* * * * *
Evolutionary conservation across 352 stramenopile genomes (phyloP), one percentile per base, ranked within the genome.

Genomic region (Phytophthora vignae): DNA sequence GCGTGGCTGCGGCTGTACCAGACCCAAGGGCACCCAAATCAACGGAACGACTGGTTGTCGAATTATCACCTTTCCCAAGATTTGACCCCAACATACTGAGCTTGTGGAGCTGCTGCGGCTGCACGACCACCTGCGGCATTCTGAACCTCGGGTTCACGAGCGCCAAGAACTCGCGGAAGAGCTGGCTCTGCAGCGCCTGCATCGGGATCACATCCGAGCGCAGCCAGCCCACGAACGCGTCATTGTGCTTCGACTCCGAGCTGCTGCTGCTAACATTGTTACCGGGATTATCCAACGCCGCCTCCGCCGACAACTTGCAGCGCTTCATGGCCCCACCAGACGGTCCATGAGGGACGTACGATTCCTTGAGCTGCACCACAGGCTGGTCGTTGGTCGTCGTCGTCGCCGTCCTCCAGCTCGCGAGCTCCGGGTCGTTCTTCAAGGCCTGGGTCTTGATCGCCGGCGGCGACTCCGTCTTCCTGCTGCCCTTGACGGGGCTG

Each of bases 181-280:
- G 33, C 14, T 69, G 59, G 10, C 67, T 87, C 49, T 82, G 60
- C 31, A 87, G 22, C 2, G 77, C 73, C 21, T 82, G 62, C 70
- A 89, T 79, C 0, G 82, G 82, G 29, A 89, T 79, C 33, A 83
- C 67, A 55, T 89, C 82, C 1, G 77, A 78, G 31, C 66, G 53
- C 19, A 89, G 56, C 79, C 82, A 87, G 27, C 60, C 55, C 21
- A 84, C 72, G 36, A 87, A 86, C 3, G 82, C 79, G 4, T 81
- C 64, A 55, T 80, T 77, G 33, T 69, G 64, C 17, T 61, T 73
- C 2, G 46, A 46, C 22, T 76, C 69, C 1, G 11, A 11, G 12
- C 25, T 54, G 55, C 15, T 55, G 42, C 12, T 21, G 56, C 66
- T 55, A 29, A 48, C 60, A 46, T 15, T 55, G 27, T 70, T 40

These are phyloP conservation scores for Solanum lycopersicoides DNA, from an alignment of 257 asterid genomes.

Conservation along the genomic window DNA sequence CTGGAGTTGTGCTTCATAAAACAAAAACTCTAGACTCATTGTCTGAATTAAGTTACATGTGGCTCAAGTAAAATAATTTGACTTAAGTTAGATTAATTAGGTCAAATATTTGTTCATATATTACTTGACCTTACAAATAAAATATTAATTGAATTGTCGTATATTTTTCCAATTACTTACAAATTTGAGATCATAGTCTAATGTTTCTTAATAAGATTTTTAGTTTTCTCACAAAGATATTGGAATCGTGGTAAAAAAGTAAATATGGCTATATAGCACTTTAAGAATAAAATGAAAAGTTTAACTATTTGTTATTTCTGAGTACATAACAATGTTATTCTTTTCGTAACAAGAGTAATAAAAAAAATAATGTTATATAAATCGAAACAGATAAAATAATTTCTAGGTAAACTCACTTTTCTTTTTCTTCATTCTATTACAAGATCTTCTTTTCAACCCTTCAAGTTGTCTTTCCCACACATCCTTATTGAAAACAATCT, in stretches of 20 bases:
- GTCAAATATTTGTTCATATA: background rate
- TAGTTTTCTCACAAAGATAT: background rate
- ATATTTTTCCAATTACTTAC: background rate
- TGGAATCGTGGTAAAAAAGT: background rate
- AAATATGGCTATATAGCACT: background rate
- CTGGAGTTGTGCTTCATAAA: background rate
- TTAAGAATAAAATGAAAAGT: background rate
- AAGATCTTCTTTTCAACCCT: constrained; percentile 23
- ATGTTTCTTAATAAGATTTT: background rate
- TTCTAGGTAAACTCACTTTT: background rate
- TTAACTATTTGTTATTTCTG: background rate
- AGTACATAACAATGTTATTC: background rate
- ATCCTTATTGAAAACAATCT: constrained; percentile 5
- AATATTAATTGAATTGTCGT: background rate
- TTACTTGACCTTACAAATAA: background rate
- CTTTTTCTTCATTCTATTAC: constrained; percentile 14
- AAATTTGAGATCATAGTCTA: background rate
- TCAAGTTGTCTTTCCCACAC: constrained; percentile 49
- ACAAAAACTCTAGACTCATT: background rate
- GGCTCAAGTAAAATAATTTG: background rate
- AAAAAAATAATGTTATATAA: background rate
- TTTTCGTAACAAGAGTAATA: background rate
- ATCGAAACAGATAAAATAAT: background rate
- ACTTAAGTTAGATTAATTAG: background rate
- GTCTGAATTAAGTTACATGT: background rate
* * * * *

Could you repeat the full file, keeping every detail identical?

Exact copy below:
Evolutionary conservation across 352 stramenopile genomes (phyloP), one percentile per base, ranked within the genome.

Genomic region (Phytophthora vignae): DNA sequence GCGTGGCTGCGGCTGTACCAGACCCAAGGGCACCCAAATCAACGGAACGACTGGTTGTCGAATTATCACCTTTCCCAAGATTTGACCCCAACATACTGAGCTTGTGGAGCTGCTGCGGCTGCACGACCACCTGCGGCATTCTGAACCTCGGGTTCACGAGCGCCAAGAACTCGCGGAAGAGCTGGCTCTGCAGCGCCTGCATCGGGATCACATCCGAGCGCAGCCAGCCCACGAACGCGTCATTGTGCTTCGACTCCGAGCTGCTGCTGCTAACATTGTTACCGGGATTATCCAACGCCGCCTCCGCCGACAACTTGCAGCGCTTCATGGCCCCACCAGACGGTCCATGAGGGACGTACGATTCCTTGAGCTGCACCACAGGCTGGTCGTTGGTCGTCGTCGTCGCCGTCCTCCAGCTCGCGAGCTCCGGGTCGTTCTTCAAGGCCTGGGTCTTGATCGCCGGCGGCGACTCCGTCTTCCTGCTGCCCTTGACGGGGCTG

Each of bases 181-280:
- G 33, C 14, T 69, G 59, G 10, C 67, T 87, C 49, T 82, G 60
- C 31, A 87, G 22, C 2, G 77, C 73, C 21, T 82, G 62, C 70
- A 89, T 79, C 0, G 82, G 82, G 29, A 89, T 79, C 33, A 83
- C 67, A 55, T 89, C 82, C 1, G 77, A 78, G 31, C 66, G 53
- C 19, A 89, G 56, C 79, C 82, A 87, G 27, C 60, C 55, C 21
- A 84, C 72, G 36, A 87, A 86, C 3, G 82, C 79, G 4, T 81
- C 64, A 55, T 80, T 77, G 33, T 69, G 64, C 17, T 61, T 73
- C 2, G 46, A 46, C 22, T 76, C 69, C 1, G 11, A 11, G 12
- C 25, T 54, G 55, C 15, T 55, G 42, C 12, T 21, G 56, C 66
- T 55, A 29, A 48, C 60, A 46, T 15, T 55, G 27, T 70, T 40

These are phyloP conservation scores for Solanum lycopersicoides DNA, from an alignment of 257 asterid genomes.

Conservation along the genomic window DNA sequence CTGGAGTTGTGCTTCATAAAACAAAAACTCTAGACTCATTGTCTGAATTAAGTTACATGTGGCTCAAGTAAAATAATTTGACTTAAGTTAGATTAATTAGGTCAAATATTTGTTCATATATTACTTGACCTTACAAATAAAATATTAATTGAATTGTCGTATATTTTTCCAATTACTTACAAATTTGAGATCATAGTCTAATGTTTCTTAATAAGATTTTTAGTTTTCTCACAAAGATATTGGAATCGTGGTAAAAAAGTAAATATGGCTATATAGCACTTTAAGAATAAAATGAAAAGTTTAACTATTTGTTATTTCTGAGTACATAACAATGTTATTCTTTTCGTAACAAGAGTAATAAAAAAAATAATGTTATATAAATCGAAACAGATAAAATAATTTCTAGGTAAACTCACTTTTCTTTTTCTTCATTCTATTACAAGATCTTCTTTTCAACCCTTCAAGTTGTCTTTCCCACACATCCTTATTGAAAACAATCT, in stretches of 20 bases:
- GTCAAATATTTGTTCATATA: background rate
- TAGTTTTCTCACAAAGATAT: background rate
- ATATTTTTCCAATTACTTAC: background rate
- TGGAATCGTGGTAAAAAAGT: background rate
- AAATATGGCTATATAGCACT: background rate
- CTGGAGTTGTGCTTCATAAA: background rate
- TTAAGAATAAAATGAAAAGT: background rate
- AAGATCTTCTTTTCAACCCT: constrained; percentile 23
- ATGTTTCTTAATAAGATTTT: background rate
- TTCTAGGTAAACTCACTTTT: background rate
- TTAACTATTTGTTATTTCTG: background rate
- AGTACATAACAATGTTATTC: background rate
- ATCCTTATTGAAAACAATCT: constrained; percentile 5
- AATATTAATTGAATTGTCGT: background rate
- TTACTTGACCTTACAAATAA: background rate
- CTTTTTCTTCATTCTATTAC: constrained; percentile 14
- AAATTTGAGATCATAGTCTA: background rate
- TCAAGTTGTCTTTCCCACAC: constrained; percentile 49
- ACAAAAACTCTAGACTCATT: background rate
- GGCTCAAGTAAAATAATTTG: background rate
- AAAAAAATAATGTTATATAA: background rate
- TTTTCGTAACAAGAGTAATA: background rate
- ATCGAAACAGATAAAATAAT: background rate
- ACTTAAGTTAGATTAATTAG: background rate
- GTCTGAATTAAGTTACATGT: background rate